What a Difference a Year Makes in Colorado’s Case for a Public Option Plan
By Editor - Thu Apr 29, 3:02 am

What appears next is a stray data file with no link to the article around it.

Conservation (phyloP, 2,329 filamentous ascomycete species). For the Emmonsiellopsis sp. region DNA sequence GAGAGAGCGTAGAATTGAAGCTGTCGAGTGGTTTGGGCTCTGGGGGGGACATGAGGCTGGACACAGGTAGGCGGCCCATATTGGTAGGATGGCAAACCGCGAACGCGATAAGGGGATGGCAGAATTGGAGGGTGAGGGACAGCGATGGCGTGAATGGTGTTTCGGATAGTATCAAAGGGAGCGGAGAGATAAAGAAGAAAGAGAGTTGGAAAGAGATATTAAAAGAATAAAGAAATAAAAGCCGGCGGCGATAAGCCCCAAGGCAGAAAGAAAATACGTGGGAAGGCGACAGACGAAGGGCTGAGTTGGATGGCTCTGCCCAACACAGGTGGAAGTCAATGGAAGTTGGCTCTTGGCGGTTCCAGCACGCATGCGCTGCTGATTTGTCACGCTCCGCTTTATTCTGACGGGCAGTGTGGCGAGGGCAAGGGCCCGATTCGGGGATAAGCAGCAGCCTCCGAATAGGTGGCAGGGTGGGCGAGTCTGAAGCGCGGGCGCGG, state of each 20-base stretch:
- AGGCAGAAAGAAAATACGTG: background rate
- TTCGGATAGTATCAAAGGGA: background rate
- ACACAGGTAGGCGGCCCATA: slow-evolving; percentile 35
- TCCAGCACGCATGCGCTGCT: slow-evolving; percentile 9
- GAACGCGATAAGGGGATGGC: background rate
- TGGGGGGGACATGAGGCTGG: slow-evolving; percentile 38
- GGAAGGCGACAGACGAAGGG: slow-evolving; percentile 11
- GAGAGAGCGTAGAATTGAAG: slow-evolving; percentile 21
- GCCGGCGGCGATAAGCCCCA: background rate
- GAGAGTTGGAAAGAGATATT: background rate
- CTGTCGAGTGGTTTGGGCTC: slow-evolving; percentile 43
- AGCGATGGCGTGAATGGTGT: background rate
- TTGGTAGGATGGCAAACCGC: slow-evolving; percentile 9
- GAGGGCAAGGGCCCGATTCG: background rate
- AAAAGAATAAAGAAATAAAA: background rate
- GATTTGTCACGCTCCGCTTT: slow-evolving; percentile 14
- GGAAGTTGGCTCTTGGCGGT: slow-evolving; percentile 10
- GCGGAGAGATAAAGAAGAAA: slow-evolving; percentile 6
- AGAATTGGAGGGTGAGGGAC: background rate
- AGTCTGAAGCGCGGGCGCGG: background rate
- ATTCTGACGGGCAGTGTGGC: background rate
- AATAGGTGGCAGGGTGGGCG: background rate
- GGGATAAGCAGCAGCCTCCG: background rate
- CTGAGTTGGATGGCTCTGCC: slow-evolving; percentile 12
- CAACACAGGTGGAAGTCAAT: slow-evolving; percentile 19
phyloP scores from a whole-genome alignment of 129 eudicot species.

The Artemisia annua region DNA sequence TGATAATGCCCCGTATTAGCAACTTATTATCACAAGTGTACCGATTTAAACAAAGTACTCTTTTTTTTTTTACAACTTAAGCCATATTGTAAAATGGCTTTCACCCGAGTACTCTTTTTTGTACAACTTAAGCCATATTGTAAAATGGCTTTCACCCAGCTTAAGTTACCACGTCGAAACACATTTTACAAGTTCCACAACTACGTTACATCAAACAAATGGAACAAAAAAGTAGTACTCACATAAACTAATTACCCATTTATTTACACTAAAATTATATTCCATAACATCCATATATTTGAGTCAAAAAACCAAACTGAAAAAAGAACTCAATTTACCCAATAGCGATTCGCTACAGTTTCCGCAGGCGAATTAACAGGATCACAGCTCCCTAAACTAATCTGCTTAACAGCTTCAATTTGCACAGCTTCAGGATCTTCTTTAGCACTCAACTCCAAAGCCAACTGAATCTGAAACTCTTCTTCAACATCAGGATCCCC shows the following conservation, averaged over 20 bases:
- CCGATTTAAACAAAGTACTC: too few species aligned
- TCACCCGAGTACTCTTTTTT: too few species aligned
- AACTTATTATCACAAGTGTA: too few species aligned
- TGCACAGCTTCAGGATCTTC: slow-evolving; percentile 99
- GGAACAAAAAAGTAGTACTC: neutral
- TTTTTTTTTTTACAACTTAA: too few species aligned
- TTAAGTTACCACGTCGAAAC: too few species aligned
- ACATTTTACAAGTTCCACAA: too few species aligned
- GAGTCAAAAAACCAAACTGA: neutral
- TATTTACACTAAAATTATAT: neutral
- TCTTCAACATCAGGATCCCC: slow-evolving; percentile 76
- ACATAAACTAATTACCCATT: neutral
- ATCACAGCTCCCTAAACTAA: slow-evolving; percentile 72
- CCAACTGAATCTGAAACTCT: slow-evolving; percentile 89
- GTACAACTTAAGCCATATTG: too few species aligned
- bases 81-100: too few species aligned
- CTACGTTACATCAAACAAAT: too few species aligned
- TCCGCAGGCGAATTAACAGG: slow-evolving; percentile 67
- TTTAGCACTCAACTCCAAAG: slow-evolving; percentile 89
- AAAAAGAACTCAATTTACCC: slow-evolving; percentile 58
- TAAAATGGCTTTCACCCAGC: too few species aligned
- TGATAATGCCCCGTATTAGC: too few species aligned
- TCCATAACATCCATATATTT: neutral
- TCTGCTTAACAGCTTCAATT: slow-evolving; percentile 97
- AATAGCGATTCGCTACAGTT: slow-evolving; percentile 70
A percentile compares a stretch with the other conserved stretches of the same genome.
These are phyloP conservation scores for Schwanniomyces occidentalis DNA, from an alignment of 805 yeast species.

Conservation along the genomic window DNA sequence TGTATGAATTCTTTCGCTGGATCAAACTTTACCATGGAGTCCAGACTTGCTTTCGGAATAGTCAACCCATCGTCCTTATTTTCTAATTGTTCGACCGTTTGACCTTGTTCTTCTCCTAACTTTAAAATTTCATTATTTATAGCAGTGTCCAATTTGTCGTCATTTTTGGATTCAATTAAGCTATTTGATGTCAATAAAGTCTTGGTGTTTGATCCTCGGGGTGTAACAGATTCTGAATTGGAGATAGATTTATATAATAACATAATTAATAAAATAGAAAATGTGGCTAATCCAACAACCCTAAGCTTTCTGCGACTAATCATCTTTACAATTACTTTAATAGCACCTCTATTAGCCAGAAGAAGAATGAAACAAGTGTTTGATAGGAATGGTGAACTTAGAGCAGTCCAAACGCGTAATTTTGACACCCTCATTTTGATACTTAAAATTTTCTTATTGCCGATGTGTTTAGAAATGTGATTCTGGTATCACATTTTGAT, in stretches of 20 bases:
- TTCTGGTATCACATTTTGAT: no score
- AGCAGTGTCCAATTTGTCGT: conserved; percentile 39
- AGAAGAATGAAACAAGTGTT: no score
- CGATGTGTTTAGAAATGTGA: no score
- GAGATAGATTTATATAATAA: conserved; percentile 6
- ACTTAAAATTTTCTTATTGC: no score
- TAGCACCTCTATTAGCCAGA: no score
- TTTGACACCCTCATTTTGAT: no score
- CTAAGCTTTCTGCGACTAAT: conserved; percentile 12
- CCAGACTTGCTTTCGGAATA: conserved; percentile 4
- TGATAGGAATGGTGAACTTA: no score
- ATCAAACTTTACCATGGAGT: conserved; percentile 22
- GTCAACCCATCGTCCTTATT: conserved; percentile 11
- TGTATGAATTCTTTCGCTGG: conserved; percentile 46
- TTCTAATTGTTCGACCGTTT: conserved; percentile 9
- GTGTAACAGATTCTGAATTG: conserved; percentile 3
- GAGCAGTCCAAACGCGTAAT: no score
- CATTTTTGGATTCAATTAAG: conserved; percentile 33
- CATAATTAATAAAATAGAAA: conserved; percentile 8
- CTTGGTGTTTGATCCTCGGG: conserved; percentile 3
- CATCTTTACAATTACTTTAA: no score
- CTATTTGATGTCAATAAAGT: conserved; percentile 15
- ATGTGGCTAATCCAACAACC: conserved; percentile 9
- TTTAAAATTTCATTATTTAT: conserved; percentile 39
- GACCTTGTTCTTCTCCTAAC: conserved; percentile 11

DENVER — Before the pandemic, Colorado looked set to become the second state to pass what’s known as a “public option” health insurance plan, which would have forced hospitals that lawmakers said were raking in obscene profits to accept lower payments. But when covid-19 struck, legislators hit pause. Use Our Content It can be republished for free. Now, after a year of much public lionizing of doctors and other health professionals on the front lines of the covid fight, it’s a lot harder to make the case hospitals are fleecing patients. “It is much more difficult now that we have this narrative of the health care heroes,” said Sarah McAfee , director of communications for the Center for Health Progress, a Denver-based health advocacy organization that pushed for the public option. “Part of this is separating the two: The people who are providing the health care are not the same as the corporations who are focused on the bottom line.” Colorado legislators had tried to walk a tightrope, targeting their criticism toward the business side of the industry while continuing to praise front-line health workers and trying to get buy-in from all sides. But on Monday, Democratic legislators said they’d made a deal with the health industry to scrap the public option and instead mandate lower premiums for those buying coverage on the individual or small-group markets. The bill still must be approved.
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